And even these more professional groups are overshadowed by another established player crucial to the Tea party’s success: the media—especially Rupert Murdoch’s television channel Fox News. Along with talk radio hosts like Rush Limbaugh, Fox has supported the Tea party since its early days by talking up its public meetings and provides a steady stream of material to fuel the indignation of its members. Its power was shown starkly this September when Glenn Beck hosted a “restoring honour” rally in Washington. Estimates of the size of the crowd varied from 75,000 to 1m—no other Tea party event has attracted anything approaching those numbers.
It is this combination of a technologically-enabled protest movement and partisan media outlets that gives the Tea party a power not wielded by its right-wing antecedents. Both sides reinforce each other—the protestors give Fox a popular grievance to champion; the channel provides the protestors with a platform they would otherwise lack. As Frum says: “America is seeing the rebirth of something we haven’t seen since before the second world war, a party press in which powerful media organisations exist only to promote one party.”
Yet even with the support of Fox, the likelihood of the Tea party becoming a permanent fixture of America’s political scene seems slim. Economic recovery will see the anger subside. An independent Tea party presidential candidate is plausible, but the electoral system is heavily biased against third parties. More likely is a gradual absorption into the Republican mainstream. The US right has a track record of integration. The party of Eisenhower made room first for Barry Goldwater’s conservative revolution, then the Christian coalition. Now the same thing is happening again—with politicians like Palin styling themselves as leaders of, and beholden to, this new movement.
Despite its origins in the recent recession, the Tea party has a familiar feel; it is an example of what sociologist Richard Hofstader, writing in Harper’s magazine in 1964, called “the paranoid style in American politics.” Hofstader noted how right-wing movements often coalesced around the feeling that “the old American virtues had already been eaten away by cosmopolitans and intellectuals; the old competitive capitalism had been gradually undermined by socialistic and communistic schemers”—just as the Tea party rages against Wall Street or plans to make citizens buy health insurance.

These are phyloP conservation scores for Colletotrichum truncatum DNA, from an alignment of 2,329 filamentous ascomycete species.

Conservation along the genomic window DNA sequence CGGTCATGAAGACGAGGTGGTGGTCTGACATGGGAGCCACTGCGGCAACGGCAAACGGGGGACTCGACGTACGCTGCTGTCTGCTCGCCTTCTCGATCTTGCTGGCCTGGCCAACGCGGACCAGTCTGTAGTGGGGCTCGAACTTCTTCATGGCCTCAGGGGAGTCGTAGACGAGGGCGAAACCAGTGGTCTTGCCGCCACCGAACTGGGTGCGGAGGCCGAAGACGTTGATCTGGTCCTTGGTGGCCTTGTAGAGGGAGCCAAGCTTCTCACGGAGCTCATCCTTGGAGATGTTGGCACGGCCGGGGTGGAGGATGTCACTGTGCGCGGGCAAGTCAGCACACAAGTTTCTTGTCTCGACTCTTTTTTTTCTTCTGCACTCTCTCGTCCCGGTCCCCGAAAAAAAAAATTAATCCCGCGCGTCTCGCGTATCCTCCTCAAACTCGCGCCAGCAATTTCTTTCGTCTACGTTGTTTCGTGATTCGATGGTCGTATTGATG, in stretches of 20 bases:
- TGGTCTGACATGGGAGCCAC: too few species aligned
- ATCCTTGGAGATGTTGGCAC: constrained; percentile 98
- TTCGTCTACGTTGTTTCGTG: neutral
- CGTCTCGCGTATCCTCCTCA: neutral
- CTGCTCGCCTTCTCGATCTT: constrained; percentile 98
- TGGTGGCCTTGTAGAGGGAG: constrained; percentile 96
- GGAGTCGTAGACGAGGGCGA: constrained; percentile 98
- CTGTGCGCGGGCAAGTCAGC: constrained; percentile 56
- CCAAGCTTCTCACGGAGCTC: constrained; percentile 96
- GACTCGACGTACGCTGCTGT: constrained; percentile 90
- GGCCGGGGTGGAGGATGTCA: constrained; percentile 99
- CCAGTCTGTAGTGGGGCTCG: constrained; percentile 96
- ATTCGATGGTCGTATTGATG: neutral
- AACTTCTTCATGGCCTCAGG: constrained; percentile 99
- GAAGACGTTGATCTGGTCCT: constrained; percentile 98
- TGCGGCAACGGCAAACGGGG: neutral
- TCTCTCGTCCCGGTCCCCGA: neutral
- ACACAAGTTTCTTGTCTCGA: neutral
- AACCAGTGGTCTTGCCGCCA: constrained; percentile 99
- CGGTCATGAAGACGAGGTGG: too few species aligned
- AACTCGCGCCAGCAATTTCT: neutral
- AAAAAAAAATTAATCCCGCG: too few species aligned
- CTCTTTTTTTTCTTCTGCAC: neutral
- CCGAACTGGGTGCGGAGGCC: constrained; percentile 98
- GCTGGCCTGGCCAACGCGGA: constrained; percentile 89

Plus, conservative uprisings reliably emerge in the years after Democratic presidential victories. John F Kennedy’s win in 1960 was followed by the rise of Goldwater’s movement, the spirit of which is the closest antecedent to the Tea party. Jimmy Carter’s 1976 victory coincided with the first flowering of the religious right, while Bill Clinton’s 1992 election brought the mountain militia movement. And just as Ross Perot’s independent run for president was partly a response to the failures of the first President Bush, so the Tea party is also a response to the failures of the second.
In the hotel bar back at CPAC I talked to Republican Grover Norquist, known for his weekly strategy meetings that bring together Washington’s bigwig conservatives. Norquist told me the Tea party has become “a huge asset” in his push to get more Republicans elected. But he backs the idea that the movement began because the mainstream party was no longer the authentic conservative voice of protest against Obama—a problem he blames on the previous Republican president.
“We started to win again only when we got Bush out of the way,” said Norquist. “Bush was a rat head in the Coke bottle. It damages your brand when you are saying ‘Buy Coke!’ but people know the last one had a rat head in it.” Citing the president’s expansion of government and occupation of Iraq, he continued: “Bush was not a conservative, which is kind of surprising, because he led us to believe that he might be.” This is a widely held view in conservative circles. Amid the many bumper stickers for sale at the conference, one that caught my eye read: “George W Obama.”
It seems the long-term impact of the Tea party will be twofold: the Republican party will move right, and the US government will work even less well. If the Republicans do take the House, congress will be even more divided than over the past two years. And if the Tea party and its media backers stay vocal, the chances of a moderate winning the 2012 Republican presidential nomination will be diminished too. Candidates will have to tack to the right, as Mitt Romney and Newt Gingrich have already done. And behind them stands Sarah Palin, who over the past year has built up an impressive record of endorsing winning candidates and raising money. She also has a communication style—a blend of Facebook and Fox News—which is ideally suited to the Tea party moment.
But perhaps those who will find life most difficult will be Republican moderates like David Frum, whose ideas look to outside eyes like the obvious future for the American right: marrying smaller government with social tolerance and a willingness to engage thoughtfully on the environment, immigration and globalisation. At the time of Obama’s victory Frum published a book, Comeback: Conservatism That Can Win Again, against a backdrop of Republican reverses. “Through much of the time I was writing I felt like a financial writer trying to cover the 1929 crash: the bad news kept overtaking my grimmest predictions,” he admits. In the age of the Tea party, the bad news is likely to keep coming—and a comeback for moderate Republicanism looks some way off.
Click here to find out what America would look like if it was run by the Tea party